Othello: its Themes
In the Shakespearean tragedy Othello how many themes are there? And which ones predominate. This paper seeks to elucidate the reader on this subject.
In her book, Everybody’s Shakespeare: Reflections Chiefly on the Tragedies, Maynard Mack comments on the seeming predominance of the theme of loss in the drama:
In any event, what comes to us most forcefully from the stage in Othello is not mystery but the agony of loss, loss all the more tragic, in some instances, for not being inevitable. Brabantio loses (in every sense) his much-loved only child and eventually dies of grief. Cassio in a drunken moment loses his soldier’s discipline, then his lieutenancy and his cherished comradeship with Othello. Othello, in turn, losing under Iago’s tuition his ability to distinguish the individual woman he married from the standard cynical stereotype, abandons with it all pride in his profession together with the self-command that made him the man he was. And Desdemona, through no real fault of her own, loses the magical handkerchief. (131)
The theme of loss, however, is not the theme on which the play opens. Lily B. Campbell in Shakespeare’s Tragic Heroes indicates that hate is the theme on which this play opens:
It is then on a theme of hate that the play opens. It is a hate of inveterate anger. It is a hate that is bound up with envy. Othello has preferred to be his lieutenant a military theorist, one Michael Cassio, over the experienced soldier Iago, to whom has fallen instead the post of “his Moorship’s ancient”. Roderigo questions Iago:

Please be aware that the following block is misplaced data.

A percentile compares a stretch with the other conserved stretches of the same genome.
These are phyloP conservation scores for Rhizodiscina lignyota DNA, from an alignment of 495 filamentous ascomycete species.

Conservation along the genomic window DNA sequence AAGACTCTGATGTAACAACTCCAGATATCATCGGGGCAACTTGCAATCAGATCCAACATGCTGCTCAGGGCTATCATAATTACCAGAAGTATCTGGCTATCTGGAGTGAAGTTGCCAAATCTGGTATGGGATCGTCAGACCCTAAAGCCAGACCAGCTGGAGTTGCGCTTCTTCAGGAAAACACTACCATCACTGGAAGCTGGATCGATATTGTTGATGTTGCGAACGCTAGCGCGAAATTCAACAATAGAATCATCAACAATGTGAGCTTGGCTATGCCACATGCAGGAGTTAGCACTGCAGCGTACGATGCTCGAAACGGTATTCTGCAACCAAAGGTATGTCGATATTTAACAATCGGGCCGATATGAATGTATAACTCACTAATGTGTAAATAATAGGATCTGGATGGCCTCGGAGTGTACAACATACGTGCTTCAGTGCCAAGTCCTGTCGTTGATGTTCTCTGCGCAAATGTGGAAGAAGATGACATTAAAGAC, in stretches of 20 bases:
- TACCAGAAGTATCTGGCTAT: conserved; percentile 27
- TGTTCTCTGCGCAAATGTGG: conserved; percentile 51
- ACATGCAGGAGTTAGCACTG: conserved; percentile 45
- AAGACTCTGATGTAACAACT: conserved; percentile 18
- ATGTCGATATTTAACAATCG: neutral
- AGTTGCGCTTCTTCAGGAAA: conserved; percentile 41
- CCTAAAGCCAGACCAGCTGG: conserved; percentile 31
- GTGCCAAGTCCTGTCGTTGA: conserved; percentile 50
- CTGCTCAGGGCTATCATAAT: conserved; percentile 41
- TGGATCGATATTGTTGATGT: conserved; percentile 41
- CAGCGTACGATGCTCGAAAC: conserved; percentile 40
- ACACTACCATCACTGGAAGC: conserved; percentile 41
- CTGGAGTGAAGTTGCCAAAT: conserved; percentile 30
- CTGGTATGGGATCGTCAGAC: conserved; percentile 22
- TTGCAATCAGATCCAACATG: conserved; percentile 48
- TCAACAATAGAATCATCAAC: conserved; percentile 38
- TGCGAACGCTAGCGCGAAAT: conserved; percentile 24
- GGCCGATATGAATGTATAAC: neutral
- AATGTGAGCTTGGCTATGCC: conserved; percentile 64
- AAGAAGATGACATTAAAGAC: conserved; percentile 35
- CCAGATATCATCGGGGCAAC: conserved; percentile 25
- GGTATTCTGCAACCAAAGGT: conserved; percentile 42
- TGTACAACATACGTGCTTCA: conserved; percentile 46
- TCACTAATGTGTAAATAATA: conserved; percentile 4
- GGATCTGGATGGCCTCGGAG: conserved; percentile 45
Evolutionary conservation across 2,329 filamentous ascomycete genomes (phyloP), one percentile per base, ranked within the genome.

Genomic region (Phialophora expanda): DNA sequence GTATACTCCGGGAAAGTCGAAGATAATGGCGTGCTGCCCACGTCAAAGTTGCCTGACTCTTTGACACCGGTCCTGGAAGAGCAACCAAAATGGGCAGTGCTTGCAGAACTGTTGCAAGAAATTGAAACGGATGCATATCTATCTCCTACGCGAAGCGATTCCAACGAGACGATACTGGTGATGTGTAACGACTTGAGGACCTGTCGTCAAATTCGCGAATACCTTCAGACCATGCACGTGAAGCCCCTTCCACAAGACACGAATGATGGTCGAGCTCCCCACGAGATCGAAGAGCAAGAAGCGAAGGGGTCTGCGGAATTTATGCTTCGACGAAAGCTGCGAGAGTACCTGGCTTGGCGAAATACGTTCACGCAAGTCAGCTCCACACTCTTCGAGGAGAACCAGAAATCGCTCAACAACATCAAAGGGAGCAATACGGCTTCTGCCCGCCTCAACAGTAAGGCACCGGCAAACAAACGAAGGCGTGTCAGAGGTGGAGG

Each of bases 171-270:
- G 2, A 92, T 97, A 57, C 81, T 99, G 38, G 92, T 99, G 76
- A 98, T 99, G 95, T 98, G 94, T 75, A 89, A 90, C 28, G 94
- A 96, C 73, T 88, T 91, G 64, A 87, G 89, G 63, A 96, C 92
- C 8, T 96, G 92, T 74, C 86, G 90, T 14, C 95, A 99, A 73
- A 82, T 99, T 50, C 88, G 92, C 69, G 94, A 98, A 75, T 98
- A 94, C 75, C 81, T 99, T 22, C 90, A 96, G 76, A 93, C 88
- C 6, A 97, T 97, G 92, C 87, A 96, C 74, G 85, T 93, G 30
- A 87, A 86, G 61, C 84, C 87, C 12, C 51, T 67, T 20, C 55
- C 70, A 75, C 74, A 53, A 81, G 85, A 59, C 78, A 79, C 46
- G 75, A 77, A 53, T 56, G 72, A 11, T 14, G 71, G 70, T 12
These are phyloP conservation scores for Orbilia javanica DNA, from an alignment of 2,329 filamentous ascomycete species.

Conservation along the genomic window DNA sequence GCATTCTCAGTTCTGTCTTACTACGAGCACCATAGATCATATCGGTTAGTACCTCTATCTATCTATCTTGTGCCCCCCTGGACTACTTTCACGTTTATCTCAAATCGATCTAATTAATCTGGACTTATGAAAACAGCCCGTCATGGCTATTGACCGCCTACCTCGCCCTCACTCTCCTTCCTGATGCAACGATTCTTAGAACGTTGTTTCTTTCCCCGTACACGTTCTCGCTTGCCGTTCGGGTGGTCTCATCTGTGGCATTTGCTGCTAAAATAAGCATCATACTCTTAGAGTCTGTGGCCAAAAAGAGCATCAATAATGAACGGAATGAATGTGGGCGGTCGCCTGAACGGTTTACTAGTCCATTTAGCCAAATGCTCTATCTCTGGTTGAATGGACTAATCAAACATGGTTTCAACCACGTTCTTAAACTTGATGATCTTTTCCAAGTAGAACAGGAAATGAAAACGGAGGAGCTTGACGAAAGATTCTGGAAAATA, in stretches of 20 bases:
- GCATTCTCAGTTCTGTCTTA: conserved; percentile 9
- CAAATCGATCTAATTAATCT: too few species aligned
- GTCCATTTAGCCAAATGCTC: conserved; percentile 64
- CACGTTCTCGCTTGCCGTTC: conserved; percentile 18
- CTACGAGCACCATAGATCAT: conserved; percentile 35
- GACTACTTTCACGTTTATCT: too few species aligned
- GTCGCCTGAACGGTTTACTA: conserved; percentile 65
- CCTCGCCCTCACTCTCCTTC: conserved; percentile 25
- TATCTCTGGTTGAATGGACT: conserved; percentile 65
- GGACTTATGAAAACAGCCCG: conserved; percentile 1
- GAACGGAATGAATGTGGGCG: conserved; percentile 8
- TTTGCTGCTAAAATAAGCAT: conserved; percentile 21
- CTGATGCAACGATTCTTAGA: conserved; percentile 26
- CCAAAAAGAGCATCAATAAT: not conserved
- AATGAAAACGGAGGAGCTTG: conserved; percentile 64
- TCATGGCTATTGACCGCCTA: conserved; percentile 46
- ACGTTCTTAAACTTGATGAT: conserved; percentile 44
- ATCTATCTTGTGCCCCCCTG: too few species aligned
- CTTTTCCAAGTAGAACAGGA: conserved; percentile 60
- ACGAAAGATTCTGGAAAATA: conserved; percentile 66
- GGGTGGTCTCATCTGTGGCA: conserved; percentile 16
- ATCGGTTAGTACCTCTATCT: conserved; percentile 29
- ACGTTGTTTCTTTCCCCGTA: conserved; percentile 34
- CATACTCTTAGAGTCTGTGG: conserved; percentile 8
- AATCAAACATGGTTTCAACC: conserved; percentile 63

Thou told’st me thou didst hold him in thy hate.
And the reply is a torrent of proof of the hatred for Othello that has almost exceeded the envy of Cassio because he possesses the prize which Iago has sought to obtain for himself. (153)
Are hatred and loss the only themes in the work? Hardly. Campbell categorizes Othello as a “study in jealousy”:
Othello has suffered less in its modern interpretation than any other of Shakespeare’s tragedies, it would seem. So insistently did Shakespeare keep this tragedy unified about the theme of jealousy and the central victims of the passion, so obviously did he mould his plot about the black Moor and the cunning Iago and the victims of their jealousy that no interpreter has been able to ignore the obvious intention of the author. Yet if we study the contemporary interpretations of the passion here portrayed, we find that Shakespeare was following in detail a broader and more significant analysis of the passion than has in modern days been understood. The play is, however, clearly a study in jealousy and in jealousy as it affects those of different races. (148)
Can we narrow down the concept of jealousy in this play to a specific type? Helen Gardner in “Othello: A Tragedy of Beauty and Fortune” sees this play as a study in sexual jealousy: